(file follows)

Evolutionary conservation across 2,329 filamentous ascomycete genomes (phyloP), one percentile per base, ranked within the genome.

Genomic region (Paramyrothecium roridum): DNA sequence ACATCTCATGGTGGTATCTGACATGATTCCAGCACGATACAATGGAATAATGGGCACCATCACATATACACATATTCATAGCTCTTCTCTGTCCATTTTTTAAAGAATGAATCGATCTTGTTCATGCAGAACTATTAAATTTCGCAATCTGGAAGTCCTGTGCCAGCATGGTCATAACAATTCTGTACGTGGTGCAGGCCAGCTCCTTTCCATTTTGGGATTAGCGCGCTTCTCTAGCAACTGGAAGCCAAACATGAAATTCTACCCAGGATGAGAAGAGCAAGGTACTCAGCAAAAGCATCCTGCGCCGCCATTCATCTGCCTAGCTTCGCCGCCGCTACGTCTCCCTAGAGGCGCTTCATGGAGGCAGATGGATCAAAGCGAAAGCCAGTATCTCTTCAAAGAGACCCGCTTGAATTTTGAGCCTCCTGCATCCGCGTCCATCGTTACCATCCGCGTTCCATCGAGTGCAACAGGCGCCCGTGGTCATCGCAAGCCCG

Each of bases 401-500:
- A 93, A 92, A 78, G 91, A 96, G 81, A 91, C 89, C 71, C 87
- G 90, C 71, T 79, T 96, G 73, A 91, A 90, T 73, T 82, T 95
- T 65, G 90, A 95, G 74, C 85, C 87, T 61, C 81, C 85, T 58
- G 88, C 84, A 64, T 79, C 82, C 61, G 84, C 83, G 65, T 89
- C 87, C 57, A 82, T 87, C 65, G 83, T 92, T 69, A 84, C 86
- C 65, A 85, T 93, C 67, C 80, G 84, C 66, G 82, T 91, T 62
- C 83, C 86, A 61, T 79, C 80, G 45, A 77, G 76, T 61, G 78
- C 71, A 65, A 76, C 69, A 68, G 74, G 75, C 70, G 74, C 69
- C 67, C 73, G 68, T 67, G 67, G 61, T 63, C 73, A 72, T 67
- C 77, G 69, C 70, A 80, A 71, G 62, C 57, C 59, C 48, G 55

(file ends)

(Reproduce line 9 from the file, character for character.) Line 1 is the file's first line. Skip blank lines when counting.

- C 65, A 85, T 93, C 67, C 80, G 84, C 66, G 82, T 91, T 62